trifle (trahy-fuhl; try-full) noun
An English dessert typically comprised of layers of cake sprinkled with alcohol (often sherry, white wine, brandy or a liqueur), pastry cream (or custard), whipped cream and jam, jelly or fresh fruit. The individual ingredients are layered separately on top of one another in a trifle bowl so that you can see each item. The image above is of our Gingerbread Trifle.
Italian cuisine has a similar dessert called zuppa Inglese (English soup), and the English trifle is also somewhat related to the Spanish bizcocho boracho. In England, this dessert is sometimes called tipsy cake, tipsy pudding, tipsy parson or a few other derivations.1 The dessert has remained popular due to its decadent flavor, but also because it is a great way to use cake that might be stale. Some recipes suggest even using older cake, biscuits or some other base along with the alcohol, custard and fruit.2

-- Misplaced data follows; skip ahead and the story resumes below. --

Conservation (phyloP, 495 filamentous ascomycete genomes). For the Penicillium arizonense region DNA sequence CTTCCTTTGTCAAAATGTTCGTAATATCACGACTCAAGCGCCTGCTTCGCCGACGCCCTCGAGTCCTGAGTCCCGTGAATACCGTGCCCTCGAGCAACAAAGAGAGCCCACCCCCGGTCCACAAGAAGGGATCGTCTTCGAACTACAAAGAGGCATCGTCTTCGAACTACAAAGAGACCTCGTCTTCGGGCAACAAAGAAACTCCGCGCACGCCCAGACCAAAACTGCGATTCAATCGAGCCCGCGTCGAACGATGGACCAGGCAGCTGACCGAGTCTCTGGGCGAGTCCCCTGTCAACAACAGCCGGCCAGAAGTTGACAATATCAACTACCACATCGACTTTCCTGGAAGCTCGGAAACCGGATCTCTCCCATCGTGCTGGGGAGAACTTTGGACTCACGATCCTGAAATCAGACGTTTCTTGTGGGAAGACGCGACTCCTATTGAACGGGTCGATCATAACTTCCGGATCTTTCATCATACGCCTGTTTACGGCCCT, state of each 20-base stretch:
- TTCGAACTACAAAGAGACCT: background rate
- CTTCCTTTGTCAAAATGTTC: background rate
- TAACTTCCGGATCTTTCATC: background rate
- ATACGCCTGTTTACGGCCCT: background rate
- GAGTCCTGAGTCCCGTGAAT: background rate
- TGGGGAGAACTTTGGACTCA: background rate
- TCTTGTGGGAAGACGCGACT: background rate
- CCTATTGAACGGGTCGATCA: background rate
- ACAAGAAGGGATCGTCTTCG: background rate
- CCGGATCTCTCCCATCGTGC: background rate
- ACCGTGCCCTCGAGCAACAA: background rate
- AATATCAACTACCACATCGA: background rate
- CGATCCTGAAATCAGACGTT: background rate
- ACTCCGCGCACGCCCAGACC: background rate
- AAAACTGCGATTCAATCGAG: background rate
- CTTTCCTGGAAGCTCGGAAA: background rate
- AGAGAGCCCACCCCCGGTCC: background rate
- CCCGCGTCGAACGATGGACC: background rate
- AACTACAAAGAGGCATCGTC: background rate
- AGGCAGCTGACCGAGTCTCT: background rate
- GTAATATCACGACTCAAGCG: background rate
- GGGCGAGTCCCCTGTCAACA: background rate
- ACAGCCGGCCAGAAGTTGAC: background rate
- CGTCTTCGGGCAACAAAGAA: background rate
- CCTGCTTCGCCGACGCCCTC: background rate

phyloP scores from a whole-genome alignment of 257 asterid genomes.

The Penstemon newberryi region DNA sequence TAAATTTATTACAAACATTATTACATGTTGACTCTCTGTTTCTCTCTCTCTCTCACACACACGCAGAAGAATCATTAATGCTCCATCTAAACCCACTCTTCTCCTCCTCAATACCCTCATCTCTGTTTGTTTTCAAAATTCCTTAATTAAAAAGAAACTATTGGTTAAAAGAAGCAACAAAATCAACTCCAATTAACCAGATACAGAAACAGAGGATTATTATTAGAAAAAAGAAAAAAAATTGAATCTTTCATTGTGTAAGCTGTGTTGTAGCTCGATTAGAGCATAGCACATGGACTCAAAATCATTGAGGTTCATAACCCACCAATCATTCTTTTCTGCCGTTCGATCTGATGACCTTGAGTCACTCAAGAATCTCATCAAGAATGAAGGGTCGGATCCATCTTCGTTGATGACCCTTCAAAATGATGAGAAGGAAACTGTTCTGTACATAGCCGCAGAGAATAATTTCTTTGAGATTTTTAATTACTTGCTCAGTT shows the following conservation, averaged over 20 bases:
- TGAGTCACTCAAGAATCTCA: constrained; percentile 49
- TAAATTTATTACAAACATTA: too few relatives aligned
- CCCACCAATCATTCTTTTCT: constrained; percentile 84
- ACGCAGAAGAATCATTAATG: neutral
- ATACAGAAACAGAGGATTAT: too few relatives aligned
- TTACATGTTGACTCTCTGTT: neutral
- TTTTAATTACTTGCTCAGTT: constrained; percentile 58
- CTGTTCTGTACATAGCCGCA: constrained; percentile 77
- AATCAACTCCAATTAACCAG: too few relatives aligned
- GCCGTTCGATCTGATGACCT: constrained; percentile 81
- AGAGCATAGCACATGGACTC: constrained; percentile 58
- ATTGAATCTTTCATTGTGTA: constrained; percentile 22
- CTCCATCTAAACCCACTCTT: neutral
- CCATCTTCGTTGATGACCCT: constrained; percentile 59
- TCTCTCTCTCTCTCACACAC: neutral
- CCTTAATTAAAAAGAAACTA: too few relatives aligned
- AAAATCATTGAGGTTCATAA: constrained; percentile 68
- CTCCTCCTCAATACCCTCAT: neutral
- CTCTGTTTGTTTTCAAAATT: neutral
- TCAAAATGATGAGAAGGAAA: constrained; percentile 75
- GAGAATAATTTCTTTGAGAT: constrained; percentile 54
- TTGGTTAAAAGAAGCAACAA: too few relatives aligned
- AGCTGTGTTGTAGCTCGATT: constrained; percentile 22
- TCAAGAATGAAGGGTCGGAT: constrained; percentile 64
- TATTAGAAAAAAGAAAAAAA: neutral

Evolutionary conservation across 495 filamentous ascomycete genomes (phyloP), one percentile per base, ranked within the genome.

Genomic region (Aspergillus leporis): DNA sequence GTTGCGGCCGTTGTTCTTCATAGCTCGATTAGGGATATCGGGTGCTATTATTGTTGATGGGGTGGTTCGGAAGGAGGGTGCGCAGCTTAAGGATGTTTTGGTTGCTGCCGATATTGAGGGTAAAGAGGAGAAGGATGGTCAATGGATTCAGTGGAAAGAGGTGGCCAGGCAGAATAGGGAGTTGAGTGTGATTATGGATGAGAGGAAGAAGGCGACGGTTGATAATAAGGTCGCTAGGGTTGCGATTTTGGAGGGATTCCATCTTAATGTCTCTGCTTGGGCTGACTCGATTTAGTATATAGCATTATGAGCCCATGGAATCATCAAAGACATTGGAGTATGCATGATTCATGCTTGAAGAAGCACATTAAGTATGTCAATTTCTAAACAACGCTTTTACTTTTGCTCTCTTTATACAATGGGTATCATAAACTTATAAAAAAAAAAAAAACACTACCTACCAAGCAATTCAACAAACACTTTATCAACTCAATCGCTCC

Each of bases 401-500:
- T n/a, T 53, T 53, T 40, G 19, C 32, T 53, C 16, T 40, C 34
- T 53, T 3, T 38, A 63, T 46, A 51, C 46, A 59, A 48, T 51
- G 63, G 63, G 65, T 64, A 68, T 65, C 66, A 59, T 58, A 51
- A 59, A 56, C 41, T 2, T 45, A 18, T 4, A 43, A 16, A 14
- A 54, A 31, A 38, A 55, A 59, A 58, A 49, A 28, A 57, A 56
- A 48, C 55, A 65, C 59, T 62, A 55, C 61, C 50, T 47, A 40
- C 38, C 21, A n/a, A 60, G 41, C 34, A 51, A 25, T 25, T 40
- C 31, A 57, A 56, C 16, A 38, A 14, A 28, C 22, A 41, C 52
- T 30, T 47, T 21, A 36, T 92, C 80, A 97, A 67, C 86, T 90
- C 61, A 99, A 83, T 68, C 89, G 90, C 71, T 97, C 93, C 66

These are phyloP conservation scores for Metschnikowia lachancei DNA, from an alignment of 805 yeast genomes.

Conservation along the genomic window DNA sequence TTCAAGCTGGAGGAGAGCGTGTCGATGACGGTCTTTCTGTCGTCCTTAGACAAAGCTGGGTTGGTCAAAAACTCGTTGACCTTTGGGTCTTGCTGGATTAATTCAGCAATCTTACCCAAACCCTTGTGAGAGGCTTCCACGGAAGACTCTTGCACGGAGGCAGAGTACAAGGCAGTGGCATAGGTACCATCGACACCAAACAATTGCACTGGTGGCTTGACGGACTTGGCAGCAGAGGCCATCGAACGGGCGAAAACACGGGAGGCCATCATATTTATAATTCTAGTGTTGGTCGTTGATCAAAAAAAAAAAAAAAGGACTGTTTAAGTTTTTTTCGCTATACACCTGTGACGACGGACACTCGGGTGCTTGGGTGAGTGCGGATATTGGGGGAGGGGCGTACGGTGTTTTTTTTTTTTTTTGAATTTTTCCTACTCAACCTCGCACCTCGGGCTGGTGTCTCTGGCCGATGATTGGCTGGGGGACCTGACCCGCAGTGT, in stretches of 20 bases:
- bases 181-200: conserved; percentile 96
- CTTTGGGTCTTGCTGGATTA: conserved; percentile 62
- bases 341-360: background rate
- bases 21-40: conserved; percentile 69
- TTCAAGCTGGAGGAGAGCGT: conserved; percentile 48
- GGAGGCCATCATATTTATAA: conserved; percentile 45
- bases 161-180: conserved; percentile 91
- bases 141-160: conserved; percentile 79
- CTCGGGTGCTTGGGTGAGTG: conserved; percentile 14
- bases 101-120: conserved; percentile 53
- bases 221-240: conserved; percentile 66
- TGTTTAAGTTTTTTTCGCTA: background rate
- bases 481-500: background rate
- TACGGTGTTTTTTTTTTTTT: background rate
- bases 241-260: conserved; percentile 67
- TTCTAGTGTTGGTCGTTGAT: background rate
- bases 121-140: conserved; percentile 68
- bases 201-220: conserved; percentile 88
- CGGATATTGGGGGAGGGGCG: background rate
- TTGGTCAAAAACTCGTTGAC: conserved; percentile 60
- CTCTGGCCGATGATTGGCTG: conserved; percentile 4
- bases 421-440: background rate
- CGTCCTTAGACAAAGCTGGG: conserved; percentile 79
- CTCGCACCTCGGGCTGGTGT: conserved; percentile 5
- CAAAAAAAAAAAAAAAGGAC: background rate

It is easy to create a trifle without a recipe. Review our Tip, How to Make a Trifle.
- Fare of the Country: English Trifle – Serious Dessert
- Paston-Williams, Sara. Traditional Puddings, The National Trust 2002.
Image: Sam Jackson